The One-Two Punch
To better paint a picture, let’s call Coronavirus the “punch to the gut.” Metaphorically speaking, while the market was slumped over after that punch to the gut, it took an uppercut to the chin in the form of collapsing oil prices. Oil price collapse was the result of two distinct criteria: one that was organic and one that was artificial. The organic collapse occurred because the world shut down. It’s just a matter of supply and demand. Almost overnight, the world demand for oil drastically declined. The artificial collapse, however, was even more damaging. I’ll take a moment to explain. Back in the 1990s, for example, OPEC came to be known as an obscene four-letter word in American vocabulary. That’s because OPEC would frequently cut oil production to artificially raise the price of oil, and consequently, our price of gasoline at the pump.

Now, back to the present. OPEC held an emergency meeting as Coronavirus began shutting down world economies. Most OPEC leaders wanted to cut oil production, in order to stabilize the price of oil. Although in the past, this was something we came to despise, this was one time when we needed OPEC to cut production. But Russia balked. Russia vetoed OPEC from cutting oil production. Incensed by Russia’s defiance, on March 10th, Saudi Arabia increased production by 300,000 barrels per day. That decision was disastrous to the price of oil. And the stock market, already reeling from Coronavirus news, plunged even deeper.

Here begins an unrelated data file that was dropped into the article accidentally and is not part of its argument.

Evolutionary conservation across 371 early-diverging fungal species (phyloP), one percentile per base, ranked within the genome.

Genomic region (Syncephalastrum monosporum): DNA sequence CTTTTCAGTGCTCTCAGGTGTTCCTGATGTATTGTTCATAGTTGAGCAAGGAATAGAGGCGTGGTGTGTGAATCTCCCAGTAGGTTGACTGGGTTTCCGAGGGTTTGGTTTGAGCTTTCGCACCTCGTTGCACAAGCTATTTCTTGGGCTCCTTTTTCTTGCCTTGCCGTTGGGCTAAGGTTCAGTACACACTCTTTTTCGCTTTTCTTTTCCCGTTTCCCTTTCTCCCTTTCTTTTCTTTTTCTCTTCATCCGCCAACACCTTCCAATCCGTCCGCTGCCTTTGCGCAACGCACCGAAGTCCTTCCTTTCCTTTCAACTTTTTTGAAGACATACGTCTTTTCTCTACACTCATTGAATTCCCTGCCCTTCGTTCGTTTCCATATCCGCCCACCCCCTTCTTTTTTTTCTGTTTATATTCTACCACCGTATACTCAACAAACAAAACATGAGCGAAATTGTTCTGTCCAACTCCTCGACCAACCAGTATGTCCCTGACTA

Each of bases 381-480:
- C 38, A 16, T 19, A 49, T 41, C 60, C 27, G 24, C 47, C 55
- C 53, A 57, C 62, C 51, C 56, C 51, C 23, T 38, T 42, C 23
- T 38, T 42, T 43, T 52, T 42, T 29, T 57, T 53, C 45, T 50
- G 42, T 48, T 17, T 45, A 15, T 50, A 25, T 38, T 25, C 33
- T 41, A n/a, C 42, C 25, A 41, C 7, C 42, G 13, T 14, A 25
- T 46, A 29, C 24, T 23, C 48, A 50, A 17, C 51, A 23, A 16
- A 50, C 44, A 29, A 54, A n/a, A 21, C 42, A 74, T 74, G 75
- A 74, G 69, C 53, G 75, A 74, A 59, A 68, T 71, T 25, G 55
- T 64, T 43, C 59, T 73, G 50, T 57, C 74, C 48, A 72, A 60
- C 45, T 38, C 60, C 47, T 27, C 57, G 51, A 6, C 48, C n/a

But just when it seemed that the news was going from bad to worse, we got a reprieve. On April 2nd, President Trump announced a deal (in principal) in which Russia and Saudi Arabia agreed to significant oil production cuts. On that news, the price of oil surged 24% in one day – the best single day increase in history. The stock market followed suit. This is just another example of how crazy and bizarre our markets are right now. If you are looking for a bit of a barometer, watch the price of gas at the pump. This may sound strange, but I’m cheering for higher gas prices. It may act as a trailing economic indicator, letting us know that our economy is roaring back to life.

State of Calder & Colegrove Investment Group
Everyone on our team, including myself, has been touched by the messages of support and the goodwill wishes that many of you have expressed. And on that note, I will take a moment to detail the state of our practice. We are fully operational, fully staffed, and fully employed. Due to the fact that we have been designated as an essential service, we continue to operate out of our office in Suwanee. However, on Fridays, we have transitioned each team member to work from home. We made the decision to transition to our homes on Fridays in order to put our business continuity plan to the test. That way, if the fluid nature of our situation warrants team members to work at home full-time, we will be ready.

I’m Available to Talk
Due to the trials of the Coronavirus pandemic and the rapid decline of the stock market, I am 100% available to talk with you. Since we can’t hold in-office appointments right now, that’s given me more time to talk on the phone. When I spend time with you on the phone, I get energized. You have inspired me through your positive long-term outlook for our markets and economy. You have humbled me with your patience. You’ve reassured me as much as I’ve reassured you. And I thank you.